Six-Month Extension of AZT Program Sent to Reagan

Times Staff Writer

The House Friday approved a $15-million six-month extension of the federally supported AZT program, which for the last 19 months has purchased or subsidized the prohibitively expensive AIDS drug for an estimated 6,000 patients who could not otherwise afford it.

The measure, which was approved by the Senate Thursday, now goes to President Reagan. Rep. Edward R. Madigan (R-Ill.) said that Reagan will sign the bill.

The unusual program, which was initially approved by Congress as a one-time emergency measure, was scheduled to end Friday at the close of the fiscal year. But late Thursday afternoon, the Senate unexpectedly approved the extension on a voice vote at the urging of Sen. Lowell P. Weicker Jr. (R-Conn.), who sponsored the original program. The House approved it by voice vote late Friday afternoon.

The program was authorized by Congress at $15 million, but the drug’s manufacturer--the Burroughs Wellcome Co.--has pledged to provide $5 million of the total.


The congressional action came as a surprise to some Capitol Hill observers who said in late August that there appeared to be little chance that lawmakers would renew the program. But in recent weeks, according to aides, Weicker had been searching for ways to continue the fund and had met with several “key players” in the program, including Health and Human Services Secretary Otis R. Bowen and officials at Burroughs Wellcome to enlist their support.

“This sustains hope for the 5,000 to 6,000 people who depend on the drug to live,” Weicker said. “The job now is to devise a permanent policy.”

Rep. Henry A. Waxman (D-Los Angeles), chairman of the House Energy and Commerce subcommittee on health, who sponsored the measure in the House, agreed.

“I’m pleased we were able to get this emergency funding to continue,” Waxman said. “Without Congress acting, many people around the country would have been left without the drug. This certainly would have resulted in the loss of lives--and such a result would be unconscionable.”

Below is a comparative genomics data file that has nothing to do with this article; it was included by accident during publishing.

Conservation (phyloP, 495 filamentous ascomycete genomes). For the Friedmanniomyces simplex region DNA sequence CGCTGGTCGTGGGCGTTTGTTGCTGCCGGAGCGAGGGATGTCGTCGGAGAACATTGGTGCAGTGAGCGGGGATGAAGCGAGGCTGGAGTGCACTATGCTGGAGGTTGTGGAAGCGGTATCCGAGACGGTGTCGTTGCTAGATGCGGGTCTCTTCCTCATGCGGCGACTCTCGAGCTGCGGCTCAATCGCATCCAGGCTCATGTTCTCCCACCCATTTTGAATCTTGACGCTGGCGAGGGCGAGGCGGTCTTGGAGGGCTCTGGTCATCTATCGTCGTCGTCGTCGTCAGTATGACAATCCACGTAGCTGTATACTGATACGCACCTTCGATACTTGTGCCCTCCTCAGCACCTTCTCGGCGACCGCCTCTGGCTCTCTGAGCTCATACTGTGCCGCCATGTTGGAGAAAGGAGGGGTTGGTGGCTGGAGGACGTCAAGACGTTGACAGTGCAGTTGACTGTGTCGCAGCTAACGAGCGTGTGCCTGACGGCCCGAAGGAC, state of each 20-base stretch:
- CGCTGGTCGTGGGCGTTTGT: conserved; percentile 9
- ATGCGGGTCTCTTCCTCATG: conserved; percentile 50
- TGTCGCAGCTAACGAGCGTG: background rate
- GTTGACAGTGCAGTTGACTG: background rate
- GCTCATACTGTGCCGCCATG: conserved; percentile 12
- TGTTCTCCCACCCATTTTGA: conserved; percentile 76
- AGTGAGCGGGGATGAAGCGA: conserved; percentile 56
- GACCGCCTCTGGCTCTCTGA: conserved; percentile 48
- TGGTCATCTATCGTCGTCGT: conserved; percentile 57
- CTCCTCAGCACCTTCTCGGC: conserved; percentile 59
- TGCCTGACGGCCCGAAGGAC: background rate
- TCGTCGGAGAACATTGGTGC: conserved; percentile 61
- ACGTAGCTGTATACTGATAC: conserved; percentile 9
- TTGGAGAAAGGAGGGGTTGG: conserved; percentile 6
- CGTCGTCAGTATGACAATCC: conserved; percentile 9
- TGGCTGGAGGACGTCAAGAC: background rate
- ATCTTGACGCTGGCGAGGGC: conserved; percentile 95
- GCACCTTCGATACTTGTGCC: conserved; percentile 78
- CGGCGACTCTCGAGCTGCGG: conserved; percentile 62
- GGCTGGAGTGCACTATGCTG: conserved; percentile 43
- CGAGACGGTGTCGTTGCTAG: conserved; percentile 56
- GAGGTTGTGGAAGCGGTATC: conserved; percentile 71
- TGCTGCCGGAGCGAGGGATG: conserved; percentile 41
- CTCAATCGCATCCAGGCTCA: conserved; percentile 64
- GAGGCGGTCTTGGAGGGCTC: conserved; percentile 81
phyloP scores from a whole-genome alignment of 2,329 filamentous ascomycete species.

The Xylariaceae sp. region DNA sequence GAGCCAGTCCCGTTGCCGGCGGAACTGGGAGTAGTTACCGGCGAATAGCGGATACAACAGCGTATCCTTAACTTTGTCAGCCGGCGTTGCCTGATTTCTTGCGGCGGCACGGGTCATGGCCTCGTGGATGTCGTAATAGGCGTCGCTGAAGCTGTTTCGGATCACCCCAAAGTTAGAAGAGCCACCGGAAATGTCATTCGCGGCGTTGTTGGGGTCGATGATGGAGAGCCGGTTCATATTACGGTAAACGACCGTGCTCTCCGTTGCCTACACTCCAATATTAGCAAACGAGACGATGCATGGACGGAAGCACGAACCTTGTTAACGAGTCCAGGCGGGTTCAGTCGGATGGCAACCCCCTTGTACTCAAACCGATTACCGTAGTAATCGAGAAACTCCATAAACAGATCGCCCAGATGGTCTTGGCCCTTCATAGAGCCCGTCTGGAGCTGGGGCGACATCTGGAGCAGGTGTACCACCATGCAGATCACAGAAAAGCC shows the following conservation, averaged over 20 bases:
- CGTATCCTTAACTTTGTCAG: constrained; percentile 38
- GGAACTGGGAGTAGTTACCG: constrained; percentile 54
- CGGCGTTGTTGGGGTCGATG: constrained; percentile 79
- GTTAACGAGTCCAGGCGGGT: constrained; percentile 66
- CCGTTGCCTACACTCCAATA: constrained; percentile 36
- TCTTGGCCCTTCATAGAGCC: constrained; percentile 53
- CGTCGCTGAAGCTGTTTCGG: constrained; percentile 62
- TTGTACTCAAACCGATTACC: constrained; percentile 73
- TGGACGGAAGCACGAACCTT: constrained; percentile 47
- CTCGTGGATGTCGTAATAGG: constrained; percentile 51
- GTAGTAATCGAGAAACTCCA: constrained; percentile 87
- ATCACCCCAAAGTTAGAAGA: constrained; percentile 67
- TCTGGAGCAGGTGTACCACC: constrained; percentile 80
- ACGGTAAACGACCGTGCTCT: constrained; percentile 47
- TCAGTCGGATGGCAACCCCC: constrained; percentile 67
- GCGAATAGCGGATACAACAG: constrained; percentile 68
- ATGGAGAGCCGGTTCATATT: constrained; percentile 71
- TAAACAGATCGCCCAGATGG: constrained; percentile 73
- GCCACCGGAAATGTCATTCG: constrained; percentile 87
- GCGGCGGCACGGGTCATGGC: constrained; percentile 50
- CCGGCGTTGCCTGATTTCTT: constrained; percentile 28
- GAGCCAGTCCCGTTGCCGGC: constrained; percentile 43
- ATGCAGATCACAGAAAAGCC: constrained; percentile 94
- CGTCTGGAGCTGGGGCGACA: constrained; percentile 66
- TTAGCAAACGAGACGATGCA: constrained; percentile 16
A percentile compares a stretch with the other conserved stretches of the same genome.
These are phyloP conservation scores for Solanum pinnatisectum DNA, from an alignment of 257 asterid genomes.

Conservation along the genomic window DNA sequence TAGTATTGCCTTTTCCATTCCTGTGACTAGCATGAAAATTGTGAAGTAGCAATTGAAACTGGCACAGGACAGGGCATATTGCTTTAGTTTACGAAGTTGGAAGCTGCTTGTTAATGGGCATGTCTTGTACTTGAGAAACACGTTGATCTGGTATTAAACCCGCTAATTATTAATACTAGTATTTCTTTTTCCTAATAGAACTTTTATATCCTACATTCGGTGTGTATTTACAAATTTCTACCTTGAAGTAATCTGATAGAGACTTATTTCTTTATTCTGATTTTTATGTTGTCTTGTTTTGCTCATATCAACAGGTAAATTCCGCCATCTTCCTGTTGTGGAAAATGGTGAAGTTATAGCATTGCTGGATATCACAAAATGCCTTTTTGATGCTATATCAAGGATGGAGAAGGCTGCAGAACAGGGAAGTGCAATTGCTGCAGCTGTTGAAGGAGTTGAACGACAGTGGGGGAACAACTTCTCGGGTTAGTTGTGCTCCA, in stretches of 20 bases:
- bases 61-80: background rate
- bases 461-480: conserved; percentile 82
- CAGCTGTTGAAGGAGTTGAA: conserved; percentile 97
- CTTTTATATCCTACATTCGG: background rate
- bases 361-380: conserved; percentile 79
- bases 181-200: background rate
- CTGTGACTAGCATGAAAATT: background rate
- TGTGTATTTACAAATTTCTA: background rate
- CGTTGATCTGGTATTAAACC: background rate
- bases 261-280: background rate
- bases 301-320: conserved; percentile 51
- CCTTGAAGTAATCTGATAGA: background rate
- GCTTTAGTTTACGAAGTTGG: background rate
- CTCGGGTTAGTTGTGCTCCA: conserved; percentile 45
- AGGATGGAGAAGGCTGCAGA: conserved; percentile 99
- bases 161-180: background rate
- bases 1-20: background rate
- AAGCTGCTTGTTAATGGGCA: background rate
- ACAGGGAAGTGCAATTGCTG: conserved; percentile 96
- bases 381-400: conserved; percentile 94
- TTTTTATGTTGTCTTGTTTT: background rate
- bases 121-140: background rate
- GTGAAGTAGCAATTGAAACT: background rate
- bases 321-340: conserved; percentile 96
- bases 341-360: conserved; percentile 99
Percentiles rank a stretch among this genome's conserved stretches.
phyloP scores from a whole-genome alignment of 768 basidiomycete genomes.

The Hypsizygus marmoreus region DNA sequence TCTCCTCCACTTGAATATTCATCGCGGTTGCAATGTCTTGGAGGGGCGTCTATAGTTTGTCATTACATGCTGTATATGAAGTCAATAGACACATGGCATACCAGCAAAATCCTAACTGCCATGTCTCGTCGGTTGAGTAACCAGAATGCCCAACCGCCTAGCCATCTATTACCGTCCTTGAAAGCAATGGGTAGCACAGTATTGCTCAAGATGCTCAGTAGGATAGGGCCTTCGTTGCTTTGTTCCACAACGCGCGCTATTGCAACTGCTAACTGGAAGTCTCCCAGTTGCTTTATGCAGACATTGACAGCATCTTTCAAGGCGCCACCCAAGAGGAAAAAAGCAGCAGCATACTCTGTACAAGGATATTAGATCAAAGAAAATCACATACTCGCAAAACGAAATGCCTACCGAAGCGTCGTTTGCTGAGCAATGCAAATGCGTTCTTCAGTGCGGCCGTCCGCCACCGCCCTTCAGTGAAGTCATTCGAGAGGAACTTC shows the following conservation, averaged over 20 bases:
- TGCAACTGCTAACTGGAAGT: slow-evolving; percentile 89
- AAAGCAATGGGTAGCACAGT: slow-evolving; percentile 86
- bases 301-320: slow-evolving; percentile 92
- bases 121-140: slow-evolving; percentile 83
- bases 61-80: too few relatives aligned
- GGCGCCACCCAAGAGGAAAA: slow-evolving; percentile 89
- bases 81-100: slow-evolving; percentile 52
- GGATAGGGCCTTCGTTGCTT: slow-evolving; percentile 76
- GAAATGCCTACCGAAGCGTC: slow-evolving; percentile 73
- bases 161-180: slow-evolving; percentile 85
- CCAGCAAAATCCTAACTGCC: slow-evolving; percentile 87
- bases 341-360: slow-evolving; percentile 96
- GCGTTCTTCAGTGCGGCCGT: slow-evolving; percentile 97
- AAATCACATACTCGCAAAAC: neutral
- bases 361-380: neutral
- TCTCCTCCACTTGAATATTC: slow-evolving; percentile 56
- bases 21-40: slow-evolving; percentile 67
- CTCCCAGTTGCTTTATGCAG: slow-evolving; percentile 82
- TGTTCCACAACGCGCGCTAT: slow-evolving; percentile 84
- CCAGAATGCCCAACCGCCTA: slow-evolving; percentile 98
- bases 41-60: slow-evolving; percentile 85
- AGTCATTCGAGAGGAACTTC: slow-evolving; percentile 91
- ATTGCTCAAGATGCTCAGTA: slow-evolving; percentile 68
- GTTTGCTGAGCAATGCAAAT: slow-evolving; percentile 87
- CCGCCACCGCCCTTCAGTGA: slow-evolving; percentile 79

AZT, also known as zidovudine, is the only drug licensed thus far to treat the symptoms of AIDS. While it is not a cure, it has been shown to significantly prolong the lives of some AIDS patients, particularly those who experience recurrent episodes of pneumocystis carinii pneumonia, a respiratory infection common to those suffering from AIDS.

The drug is extremely expensive, often costing patients as much as $800 a month.

Shortly after AZT was approved for marketing in this country, Congress established a special $30-million fund as part of the 1987 supplemental appropriations bill, and the money was made available through fiscal 1988, which ended Friday.

At the time, lawmakers realized that about 6,000 AIDS patients with limited incomes and no health insurance--who had been receiving AZT free on a “compassionate plea” basis when it was an experimental drug--would then have to buy it. Further, they knew it would take some time before states, if they chose to do so, could add AZT to their list of Medicaid-covered outpatient drugs.

The $30 million was divided among the states according to their need, and states were given the discretion of setting up their own programs to disburse the money and determine who was eligible for the benefit. Further, states were urged to come up with ways to continue the program on their own, once it expired.

California, which received $6.7 million from the program, estimated this summer that it had enough money left to cover patients until the end of April, but planned to add no new patients to the rolls after Sept. 30. The state Legislature, however, recently authorized $2.5 million in AZT money to continue the program through June, which Gov. George Deukmejian signed into law Sept. 21. As a result of the added state funds, new patients can enroll through the end of June. Many other states, however, have failed to initiate similar measures.

Since the program began, most of the states have added AZT to the list of outpatient drugs covered by Medicaid. But because the drug costs so much it is still largely unaffordable for middle-income people who lack health insurance. And to qualify for public assistance, those individuals would be forced to “spend down” their savings to virtual poverty.

AIDS, or acquired immune deficiency syndrome, is caused by a virus that destroys the body’s immune system, leaving it powerless against certain cancers and otherwise rare infections. It can also invade the central nervous system, causing severe neurological disorders. It is transmitted through sexual intercourse, through the sharing of unsterilized hypodermic needles, and by woman to fetus during pregnancy.


In this country, AIDS has primarily afflicted homosexual and bisexual men, intravenous drug users and their sexual partners. A total of 74,447 Americans have contracted AIDS, of whom 41,925 had died.